YouTube launched specialized mobile apps for kids, gamers and now for music lovers. YouTube Music replaces the music section from the regular YouTube app and provides a better interface for playing music. There are no comments, you can switch between the video mode and the audio-only mode, the autoplay feature is enabled by default and you can't disable it.

"With YouTube Music, you'll get a completely new type of experience, designed to make discovering music on YouTube easier than ever. No matter where you start in the app, the music will never stop. Every song you play or artist you choose will take you on an endless journey through YouTube's music catalog. (...) The home tab will recommend tracks just for you and create personalized stations based on your tastes," informs the YouTube blog.

You can download YouTube Music from Google Play Store and Apple App Store, but only in the US. If you're not in the US and you manage to install the app, you won't be able to use it without a proxy/VPN service.

YouTube Music works even better if you use YouTube Red, so you get the YouTube Red features for free for 14 days. No ads, background audio, offline music.

November 11, 2015

Google's Timer and Stopwatch Card

Google's timer card added a new feature: stopwatch. You can search for [stopwatch] or search for [timer] and switch to the stopwatch tab. Click start/stop, reset or use the full screen option for an immersive experience. You can't add laps and the "stop" button should probably be renamed "pause".

To start the timer, search Google for [timer 10 minutes], [countdown 5 minutes], [set timer for 30 seconds], [start a timer for 1 hour and 45 minutes], [set a timer for half an hour], [start a timer until 13:00], [start a timer until midnight] and more.

It's worth pointing out that you can use both features simultaneously.

{ Thanks, Jonah Langlieb. }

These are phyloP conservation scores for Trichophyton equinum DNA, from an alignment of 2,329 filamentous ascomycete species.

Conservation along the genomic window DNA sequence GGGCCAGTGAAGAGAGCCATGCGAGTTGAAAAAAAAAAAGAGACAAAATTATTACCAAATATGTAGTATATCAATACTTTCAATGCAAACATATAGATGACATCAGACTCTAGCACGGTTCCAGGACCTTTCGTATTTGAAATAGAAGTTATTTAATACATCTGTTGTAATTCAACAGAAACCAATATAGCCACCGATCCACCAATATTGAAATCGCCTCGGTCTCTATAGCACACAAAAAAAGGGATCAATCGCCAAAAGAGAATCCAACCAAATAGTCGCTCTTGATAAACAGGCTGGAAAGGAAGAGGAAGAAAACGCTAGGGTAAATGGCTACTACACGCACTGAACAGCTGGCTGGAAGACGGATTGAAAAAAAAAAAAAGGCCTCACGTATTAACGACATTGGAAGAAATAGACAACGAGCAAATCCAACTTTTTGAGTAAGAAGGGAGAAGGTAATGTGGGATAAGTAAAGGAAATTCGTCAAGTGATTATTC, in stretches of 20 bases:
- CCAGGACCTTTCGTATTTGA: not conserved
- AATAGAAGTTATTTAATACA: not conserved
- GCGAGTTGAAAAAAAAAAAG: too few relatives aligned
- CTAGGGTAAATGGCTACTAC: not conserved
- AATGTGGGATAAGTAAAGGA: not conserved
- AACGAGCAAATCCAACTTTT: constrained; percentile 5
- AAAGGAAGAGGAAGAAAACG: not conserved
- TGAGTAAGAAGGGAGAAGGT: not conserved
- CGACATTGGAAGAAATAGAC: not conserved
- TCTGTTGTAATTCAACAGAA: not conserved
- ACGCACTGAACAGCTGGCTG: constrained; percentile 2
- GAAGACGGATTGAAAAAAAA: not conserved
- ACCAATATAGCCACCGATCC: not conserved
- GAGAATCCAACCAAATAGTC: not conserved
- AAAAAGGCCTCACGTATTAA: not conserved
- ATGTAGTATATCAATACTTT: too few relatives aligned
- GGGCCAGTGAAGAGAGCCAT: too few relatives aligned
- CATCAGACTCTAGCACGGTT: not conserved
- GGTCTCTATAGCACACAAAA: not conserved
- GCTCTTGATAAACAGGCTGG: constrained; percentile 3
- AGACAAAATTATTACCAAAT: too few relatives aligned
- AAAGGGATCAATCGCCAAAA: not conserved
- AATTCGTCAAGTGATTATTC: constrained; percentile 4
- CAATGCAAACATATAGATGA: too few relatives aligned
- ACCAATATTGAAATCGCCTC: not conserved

November 10, 2015

Google About Me

It looks like Google works on a replacement for Google+ profiles. About Me is a new site that lets you control what people see about you. "Changes you make here show up across Google services like Drive, Photos, Google+ & others," informs Google.

You can change your name, photo, sites, gender, birthday and occupation. If you click the "+" button, you can also add work contact info, personal contact info, education, work history and places.

"You can change what other users of Google products see about you. For instance, when you connect with people on apps like Gmail or Hangouts, you can choose to share certain additional information with them, like your birthday and phone number," mentions Google's help center.

For now, the "view as public" feature doesn't work. "You'll soon be able to see what you look like to other people across Google services in this card. While we are working on it, view your public Google+ profile," suggests the site.

{ Thanks, Elchanan. }

Full-Featured Offline Google Maps

Google Maps has a really cool mobile app for Android and iOS, but most of its features aren't available when you're offline. You can cache maps for small regions and that's pretty useful, but what if you want to cache the maps for an entire country or use navigation and driving directions when you're in a different country? The Here app offers this feature for free and now you can use it in Google Maps too.

"Now you can download an area of the world to your phone, and the next time you find there's no connectivity — whether it's a country road or an underground parking garage — Google Maps will continue to work seamlessly. Whereas before you could simply view an area of the map offline, now you can get turn-by-turn driving directions, search for specific destinations, and find useful information about places, like hours of operation, contact information or ratings," mentions Google.

"You can download an area by searching for a city, county or country, for instance, and tapping 'Download' on the resulting place sheet, or by going to 'Offline Areas' in the Google Maps menu and tapping on the + button. Once downloaded, Google Maps will move into offline mode automatically when it recognizes you're in a location with spotty service or no connectivity at all. When a connection is found, it will switch back online so you can easily access the full version of Maps, including live traffic conditions for your current route."

The new feature is gradually rolling out in the latest version of Google Maps for Android and it will soon be added to the iOS app. 6 years after launching turn-by-turn navigation, this feature works offline and Google Maps can finally replace paid navigation apps.

November 5, 2015

Multiple Search Results For Google News

When searching Google for [news], the first page shows 9 results and 4 of them send users to Google News. The news site owned by Google is the top search result, but there are also 3 duplicate results that have some additional parameters: